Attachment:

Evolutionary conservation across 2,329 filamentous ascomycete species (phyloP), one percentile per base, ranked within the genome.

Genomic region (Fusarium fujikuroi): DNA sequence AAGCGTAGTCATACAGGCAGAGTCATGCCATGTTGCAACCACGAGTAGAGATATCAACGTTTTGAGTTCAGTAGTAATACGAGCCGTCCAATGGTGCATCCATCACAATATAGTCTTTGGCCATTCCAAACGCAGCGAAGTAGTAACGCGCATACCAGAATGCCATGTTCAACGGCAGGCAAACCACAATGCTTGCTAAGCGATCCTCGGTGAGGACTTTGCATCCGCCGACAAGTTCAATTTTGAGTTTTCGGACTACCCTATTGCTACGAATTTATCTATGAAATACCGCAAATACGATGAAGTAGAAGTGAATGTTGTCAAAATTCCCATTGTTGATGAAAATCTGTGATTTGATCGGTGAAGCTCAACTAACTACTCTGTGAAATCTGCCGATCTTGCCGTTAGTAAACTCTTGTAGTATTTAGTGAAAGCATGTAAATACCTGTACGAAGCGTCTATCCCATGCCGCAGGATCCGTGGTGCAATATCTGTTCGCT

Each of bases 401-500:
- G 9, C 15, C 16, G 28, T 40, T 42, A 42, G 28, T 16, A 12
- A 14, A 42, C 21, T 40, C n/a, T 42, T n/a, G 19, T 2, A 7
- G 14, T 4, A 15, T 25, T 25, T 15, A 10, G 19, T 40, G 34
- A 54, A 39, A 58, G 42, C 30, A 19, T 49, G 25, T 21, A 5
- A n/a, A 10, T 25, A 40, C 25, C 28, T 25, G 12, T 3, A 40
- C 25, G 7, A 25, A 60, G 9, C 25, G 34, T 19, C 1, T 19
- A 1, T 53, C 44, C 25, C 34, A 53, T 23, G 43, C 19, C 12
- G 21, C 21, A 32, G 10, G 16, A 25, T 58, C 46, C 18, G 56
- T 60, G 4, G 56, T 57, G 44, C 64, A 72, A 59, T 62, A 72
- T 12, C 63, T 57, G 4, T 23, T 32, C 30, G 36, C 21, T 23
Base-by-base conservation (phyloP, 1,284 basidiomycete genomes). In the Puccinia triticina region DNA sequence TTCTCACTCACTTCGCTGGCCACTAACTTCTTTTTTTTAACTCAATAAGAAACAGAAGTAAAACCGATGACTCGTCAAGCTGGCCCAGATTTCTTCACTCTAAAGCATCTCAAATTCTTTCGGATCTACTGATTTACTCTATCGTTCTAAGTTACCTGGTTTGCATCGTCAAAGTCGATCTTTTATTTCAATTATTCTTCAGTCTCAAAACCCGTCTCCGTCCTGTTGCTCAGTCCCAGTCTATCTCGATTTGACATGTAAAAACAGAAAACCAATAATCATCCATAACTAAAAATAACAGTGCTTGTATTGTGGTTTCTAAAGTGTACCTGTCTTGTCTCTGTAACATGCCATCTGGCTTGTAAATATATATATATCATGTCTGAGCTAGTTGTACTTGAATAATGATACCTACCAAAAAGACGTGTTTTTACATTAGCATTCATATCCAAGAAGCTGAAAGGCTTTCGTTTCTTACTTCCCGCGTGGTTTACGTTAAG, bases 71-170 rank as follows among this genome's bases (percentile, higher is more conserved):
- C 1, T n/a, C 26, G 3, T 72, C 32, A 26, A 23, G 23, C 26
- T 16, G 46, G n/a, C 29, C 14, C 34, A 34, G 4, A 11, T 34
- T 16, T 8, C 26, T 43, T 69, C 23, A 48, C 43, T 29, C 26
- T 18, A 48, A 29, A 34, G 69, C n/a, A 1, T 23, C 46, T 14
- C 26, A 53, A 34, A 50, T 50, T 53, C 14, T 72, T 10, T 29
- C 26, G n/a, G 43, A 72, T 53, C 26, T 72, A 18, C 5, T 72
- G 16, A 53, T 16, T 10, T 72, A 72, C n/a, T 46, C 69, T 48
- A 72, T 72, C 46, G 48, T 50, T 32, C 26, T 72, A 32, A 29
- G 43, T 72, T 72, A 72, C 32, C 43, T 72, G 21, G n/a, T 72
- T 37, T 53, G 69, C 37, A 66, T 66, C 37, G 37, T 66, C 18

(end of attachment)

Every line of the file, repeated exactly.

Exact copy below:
Evolutionary conservation across 2,329 filamentous ascomycete species (phyloP), one percentile per base, ranked within the genome.

Genomic region (Fusarium fujikuroi): DNA sequence AAGCGTAGTCATACAGGCAGAGTCATGCCATGTTGCAACCACGAGTAGAGATATCAACGTTTTGAGTTCAGTAGTAATACGAGCCGTCCAATGGTGCATCCATCACAATATAGTCTTTGGCCATTCCAAACGCAGCGAAGTAGTAACGCGCATACCAGAATGCCATGTTCAACGGCAGGCAAACCACAATGCTTGCTAAGCGATCCTCGGTGAGGACTTTGCATCCGCCGACAAGTTCAATTTTGAGTTTTCGGACTACCCTATTGCTACGAATTTATCTATGAAATACCGCAAATACGATGAAGTAGAAGTGAATGTTGTCAAAATTCCCATTGTTGATGAAAATCTGTGATTTGATCGGTGAAGCTCAACTAACTACTCTGTGAAATCTGCCGATCTTGCCGTTAGTAAACTCTTGTAGTATTTAGTGAAAGCATGTAAATACCTGTACGAAGCGTCTATCCCATGCCGCAGGATCCGTGGTGCAATATCTGTTCGCT

Each of bases 401-500:
- G 9, C 15, C 16, G 28, T 40, T 42, A 42, G 28, T 16, A 12
- A 14, A 42, C 21, T 40, C n/a, T 42, T n/a, G 19, T 2, A 7
- G 14, T 4, A 15, T 25, T 25, T 15, A 10, G 19, T 40, G 34
- A 54, A 39, A 58, G 42, C 30, A 19, T 49, G 25, T 21, A 5
- A n/a, A 10, T 25, A 40, C 25, C 28, T 25, G 12, T 3, A 40
- C 25, G 7, A 25, A 60, G 9, C 25, G 34, T 19, C 1, T 19
- A 1, T 53, C 44, C 25, C 34, A 53, T 23, G 43, C 19, C 12
- G 21, C 21, A 32, G 10, G 16, A 25, T 58, C 46, C 18, G 56
- T 60, G 4, G 56, T 57, G 44, C 64, A 72, A 59, T 62, A 72
- T 12, C 63, T 57, G 4, T 23, T 32, C 30, G 36, C 21, T 23
Base-by-base conservation (phyloP, 1,284 basidiomycete genomes). In the Puccinia triticina region DNA sequence TTCTCACTCACTTCGCTGGCCACTAACTTCTTTTTTTTAACTCAATAAGAAACAGAAGTAAAACCGATGACTCGTCAAGCTGGCCCAGATTTCTTCACTCTAAAGCATCTCAAATTCTTTCGGATCTACTGATTTACTCTATCGTTCTAAGTTACCTGGTTTGCATCGTCAAAGTCGATCTTTTATTTCAATTATTCTTCAGTCTCAAAACCCGTCTCCGTCCTGTTGCTCAGTCCCAGTCTATCTCGATTTGACATGTAAAAACAGAAAACCAATAATCATCCATAACTAAAAATAACAGTGCTTGTATTGTGGTTTCTAAAGTGTACCTGTCTTGTCTCTGTAACATGCCATCTGGCTTGTAAATATATATATATCATGTCTGAGCTAGTTGTACTTGAATAATGATACCTACCAAAAAGACGTGTTTTTACATTAGCATTCATATCCAAGAAGCTGAAAGGCTTTCGTTTCTTACTTCCCGCGTGGTTTACGTTAAG, bases 71-170 rank as follows among this genome's bases (percentile, higher is more conserved):
- C 1, T n/a, C 26, G 3, T 72, C 32, A 26, A 23, G 23, C 26
- T 16, G 46, G n/a, C 29, C 14, C 34, A 34, G 4, A 11, T 34
- T 16, T 8, C 26, T 43, T 69, C 23, A 48, C 43, T 29, C 26
- T 18, A 48, A 29, A 34, G 69, C n/a, A 1, T 23, C 46, T 14
- C 26, A 53, A 34, A 50, T 50, T 53, C 14, T 72, T 10, T 29
- C 26, G n/a, G 43, A 72, T 53, C 26, T 72, A 18, C 5, T 72
- G 16, A 53, T 16, T 10, T 72, A 72, C n/a, T 46, C 69, T 48
- A 72, T 72, C 46, G 48, T 50, T 32, C 26, T 72, A 32, A 29
- G 43, T 72, T 72, A 72, C 32, C 43, T 72, G 21, G n/a, T 72
- T 37, T 53, G 69, C 37, A 66, T 66, C 37, G 37, T 66, C 18